New book tells story of world famous horse A new book tells the story of Minnesota's own Dan Patch, one of the most beloved horses in American history. Morning Edition host Cathy Wurzer spoke with Charles Leerhsen, the author of "Crazy Good: The True Story of Dan Patch, the Most Famous Horse in America."6:50 a.m.
Lessons from the Rogers tornado Many residents of Hugo are putting their lives back together a week after a tornado killed a 2-year-old child, destroyed 50 homes and damaged many others in that community. People who live in Rogers, just northwest of the metro, survived a tornado in 2006 and know what rebuilding is like. Bob Collins, the author of Minnesota Public Radio's News Cut blog, has been talking with some of those people in Rogers.7:25 a.m.
Markets with Chris Farrell Minnesota Public Radio's chief economics correspondent Chris Farrell previews the latest numbers from the manufacturing sector and looks at commodity prices.7:55 a.m.
Best Buy testing free e-waste recycling program Under pressure to help dispose some of the
electronic waste it helped create, Best Buy Co. is testing a free
program that will offer consumers a convenient way to ensure
millions of obsolescent TVs, old computers and other unwanted
gadgets don't poison the nation's dumps.8:25 a.m.
National Public Radio Stories
Karachi Ambulance Driver Risks Life to Save Others
A Karachi ambulance driver named Mohammed Nader is emblematic of the changing face of Pakistani cities. Nader came to Karachi from a rural village, got married and found a job, like many of the world's population that migrates to urban areas. But political and ethnic conflicts still threatened his life.
West Point Football Stars Bypass War to Try for NFL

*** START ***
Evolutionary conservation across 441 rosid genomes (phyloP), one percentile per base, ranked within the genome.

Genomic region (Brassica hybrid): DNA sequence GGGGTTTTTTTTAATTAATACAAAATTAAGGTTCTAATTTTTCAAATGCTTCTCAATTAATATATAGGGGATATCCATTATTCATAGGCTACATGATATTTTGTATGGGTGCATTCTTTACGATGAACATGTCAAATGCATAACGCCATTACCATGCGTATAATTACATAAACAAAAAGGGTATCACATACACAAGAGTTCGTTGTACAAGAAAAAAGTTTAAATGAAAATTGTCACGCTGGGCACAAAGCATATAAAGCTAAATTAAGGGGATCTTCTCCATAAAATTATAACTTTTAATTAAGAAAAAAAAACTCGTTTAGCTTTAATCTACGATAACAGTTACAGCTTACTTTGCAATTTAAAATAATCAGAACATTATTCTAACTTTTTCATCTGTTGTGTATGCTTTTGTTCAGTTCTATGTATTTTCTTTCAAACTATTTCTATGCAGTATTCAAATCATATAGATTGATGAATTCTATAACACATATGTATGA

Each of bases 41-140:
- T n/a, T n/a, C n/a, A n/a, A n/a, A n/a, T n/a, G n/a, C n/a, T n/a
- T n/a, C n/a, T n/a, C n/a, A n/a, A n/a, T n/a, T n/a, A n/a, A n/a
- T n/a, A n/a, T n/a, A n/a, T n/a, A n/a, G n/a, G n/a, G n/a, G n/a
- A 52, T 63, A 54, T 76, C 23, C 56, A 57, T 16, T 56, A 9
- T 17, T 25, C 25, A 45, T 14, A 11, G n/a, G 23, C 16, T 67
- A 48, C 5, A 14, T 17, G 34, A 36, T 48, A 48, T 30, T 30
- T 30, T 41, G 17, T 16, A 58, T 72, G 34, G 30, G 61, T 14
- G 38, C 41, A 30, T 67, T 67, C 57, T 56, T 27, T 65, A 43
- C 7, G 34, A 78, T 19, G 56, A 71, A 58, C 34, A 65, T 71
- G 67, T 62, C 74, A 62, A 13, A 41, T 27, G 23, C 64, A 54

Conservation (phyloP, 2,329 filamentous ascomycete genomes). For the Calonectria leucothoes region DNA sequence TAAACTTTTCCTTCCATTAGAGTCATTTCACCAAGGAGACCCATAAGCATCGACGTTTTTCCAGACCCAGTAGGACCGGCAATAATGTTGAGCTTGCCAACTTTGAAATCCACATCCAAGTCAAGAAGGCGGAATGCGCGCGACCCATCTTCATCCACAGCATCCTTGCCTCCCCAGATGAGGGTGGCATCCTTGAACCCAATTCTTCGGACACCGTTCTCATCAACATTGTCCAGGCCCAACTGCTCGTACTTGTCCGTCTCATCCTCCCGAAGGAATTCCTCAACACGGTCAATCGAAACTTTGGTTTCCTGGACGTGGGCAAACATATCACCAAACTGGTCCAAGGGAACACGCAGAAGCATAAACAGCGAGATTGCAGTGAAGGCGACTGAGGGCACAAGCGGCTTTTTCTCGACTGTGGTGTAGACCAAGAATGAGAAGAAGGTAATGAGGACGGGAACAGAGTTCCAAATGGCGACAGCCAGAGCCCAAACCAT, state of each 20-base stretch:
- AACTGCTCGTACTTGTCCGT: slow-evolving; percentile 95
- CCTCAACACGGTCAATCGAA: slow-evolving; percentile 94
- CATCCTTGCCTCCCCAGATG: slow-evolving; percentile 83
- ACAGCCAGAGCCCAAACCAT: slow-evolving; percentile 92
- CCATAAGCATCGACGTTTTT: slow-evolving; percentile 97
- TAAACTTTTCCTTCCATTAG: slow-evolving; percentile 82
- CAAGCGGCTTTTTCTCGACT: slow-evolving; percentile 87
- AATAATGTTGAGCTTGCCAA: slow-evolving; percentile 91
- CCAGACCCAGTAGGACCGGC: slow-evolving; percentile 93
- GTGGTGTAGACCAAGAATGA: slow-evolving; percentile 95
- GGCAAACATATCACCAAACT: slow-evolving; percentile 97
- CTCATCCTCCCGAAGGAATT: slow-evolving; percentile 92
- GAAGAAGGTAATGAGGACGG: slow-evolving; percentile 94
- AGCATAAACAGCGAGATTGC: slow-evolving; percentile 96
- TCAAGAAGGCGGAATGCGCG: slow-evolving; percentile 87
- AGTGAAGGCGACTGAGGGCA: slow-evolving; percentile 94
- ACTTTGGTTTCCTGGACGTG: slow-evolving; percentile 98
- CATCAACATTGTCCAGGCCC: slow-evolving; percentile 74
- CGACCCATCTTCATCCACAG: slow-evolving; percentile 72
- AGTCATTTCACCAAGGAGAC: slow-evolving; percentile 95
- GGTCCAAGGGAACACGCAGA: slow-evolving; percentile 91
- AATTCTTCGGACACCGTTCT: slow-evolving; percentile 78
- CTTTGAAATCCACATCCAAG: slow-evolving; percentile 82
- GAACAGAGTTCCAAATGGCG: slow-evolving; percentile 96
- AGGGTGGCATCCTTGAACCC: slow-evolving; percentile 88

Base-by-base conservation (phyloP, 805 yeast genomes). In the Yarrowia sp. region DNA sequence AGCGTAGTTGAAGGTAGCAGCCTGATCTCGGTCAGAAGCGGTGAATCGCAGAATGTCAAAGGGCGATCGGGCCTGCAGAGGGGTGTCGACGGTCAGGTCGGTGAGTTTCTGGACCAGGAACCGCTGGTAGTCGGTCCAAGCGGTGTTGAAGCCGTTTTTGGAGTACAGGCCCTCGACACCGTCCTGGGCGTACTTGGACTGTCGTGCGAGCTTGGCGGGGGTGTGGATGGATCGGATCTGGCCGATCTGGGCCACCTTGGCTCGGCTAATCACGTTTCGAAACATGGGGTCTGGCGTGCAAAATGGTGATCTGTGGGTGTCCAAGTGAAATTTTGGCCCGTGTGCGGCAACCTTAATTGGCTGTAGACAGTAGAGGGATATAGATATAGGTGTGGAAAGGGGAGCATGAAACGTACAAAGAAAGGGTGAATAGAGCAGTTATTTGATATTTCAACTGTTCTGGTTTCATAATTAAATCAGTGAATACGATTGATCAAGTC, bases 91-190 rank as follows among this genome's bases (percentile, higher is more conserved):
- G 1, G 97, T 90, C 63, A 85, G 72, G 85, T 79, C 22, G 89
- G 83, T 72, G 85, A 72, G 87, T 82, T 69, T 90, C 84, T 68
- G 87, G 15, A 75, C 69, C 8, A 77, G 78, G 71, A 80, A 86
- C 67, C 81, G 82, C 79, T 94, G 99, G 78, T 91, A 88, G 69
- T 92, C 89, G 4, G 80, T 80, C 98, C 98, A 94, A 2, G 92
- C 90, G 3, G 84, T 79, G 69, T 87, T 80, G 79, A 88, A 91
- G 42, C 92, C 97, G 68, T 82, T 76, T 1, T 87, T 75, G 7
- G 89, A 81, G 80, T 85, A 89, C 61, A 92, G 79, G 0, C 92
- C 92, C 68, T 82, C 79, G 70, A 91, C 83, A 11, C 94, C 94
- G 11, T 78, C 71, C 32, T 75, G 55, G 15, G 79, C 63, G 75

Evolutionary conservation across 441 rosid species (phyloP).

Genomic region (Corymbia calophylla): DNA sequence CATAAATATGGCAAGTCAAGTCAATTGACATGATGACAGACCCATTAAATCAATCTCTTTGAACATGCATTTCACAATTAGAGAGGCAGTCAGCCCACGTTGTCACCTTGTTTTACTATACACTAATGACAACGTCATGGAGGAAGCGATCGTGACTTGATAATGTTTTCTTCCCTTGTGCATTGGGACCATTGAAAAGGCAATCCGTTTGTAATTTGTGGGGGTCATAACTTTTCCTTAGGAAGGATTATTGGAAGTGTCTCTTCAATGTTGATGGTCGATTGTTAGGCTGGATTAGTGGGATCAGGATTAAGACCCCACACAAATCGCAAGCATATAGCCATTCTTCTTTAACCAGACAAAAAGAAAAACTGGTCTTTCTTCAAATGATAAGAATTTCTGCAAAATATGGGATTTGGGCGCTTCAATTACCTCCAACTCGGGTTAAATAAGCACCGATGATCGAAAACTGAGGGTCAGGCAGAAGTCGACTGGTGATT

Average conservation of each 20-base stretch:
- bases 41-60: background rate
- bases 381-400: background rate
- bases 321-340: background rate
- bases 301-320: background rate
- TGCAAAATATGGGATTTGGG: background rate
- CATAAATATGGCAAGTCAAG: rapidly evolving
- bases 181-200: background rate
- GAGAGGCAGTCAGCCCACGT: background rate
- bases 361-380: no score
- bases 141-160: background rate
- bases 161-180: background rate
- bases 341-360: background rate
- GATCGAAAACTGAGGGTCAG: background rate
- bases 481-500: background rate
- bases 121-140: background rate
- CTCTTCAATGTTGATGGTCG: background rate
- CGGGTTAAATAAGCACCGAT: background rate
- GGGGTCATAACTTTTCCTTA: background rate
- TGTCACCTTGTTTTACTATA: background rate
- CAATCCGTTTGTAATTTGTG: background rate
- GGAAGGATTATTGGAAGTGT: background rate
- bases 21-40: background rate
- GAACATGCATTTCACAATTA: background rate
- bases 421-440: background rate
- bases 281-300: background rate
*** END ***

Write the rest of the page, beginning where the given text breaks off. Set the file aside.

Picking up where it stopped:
The class of 2008 graduated Saturday from the U.S. Military Academy. Unlike their classmates, two West Point grads won't be going off to war soon. Commentator John Feinstein says there is nothing wrong with the Army program that lets graduating football players stay stateside while they try to make it in the NFL.
Mostly Female Crowds Make 'Sex and the City' No. 1 Sex and the City took in more than $55 million last weekend — almost twice what Warner Brothers had hoped for the film based on the HBO series. At a Washington, D.C., movie theater, a mostly young, female audience was gushing over the movie's high fashion, stylish cocktails and frank talk about men and sex.
Quake Aid Marks Turning Point for Chinese Society
Three weeks after China's earthquake, the country is still feeling political aftershocks. There has been a groundswell of public support for the government following a very visible relief and recovery operation. Some analysts predict that the earthquake could be a turning point for civil society in China.
Best Buy Tests Electronics Disposal Program
Best Buy is expected to announce a test program aimed at helping consumers get rid of more of their electronics. The EPA' s latest figures show that Americans tossed out about 2 million tons of consumer electronics in 2005. Most ended up in landfills.
Web Retailers Fight New York's Internet Tax
In New York on Sunday, a new law went into effect requiring Internet retailers to collect sales tax from customers. Until now, firms that didn't have a store or other physical assets in the state were not required to collect the tax. Major Web companies, including Amazon and Overstock, are challenging the new law.
Competition Remains Hot for Web Domain Names
Though the economy may be in decline, the market for Web site domain names is on the rise. Last month, the name Gasprices.com sold for $300,000. What sells, why and who is buying them?
Wis. Man Finds Stash of Pre-1934 Cash in Shed
Dan Deming of Wisconsin was hauling away an old shed on his property when a metal box full of money popped out. He turned over the bills — all dated before 1934 — to the U.S. Treasury to be redeemed for their face value. He thinks he may get $1,700.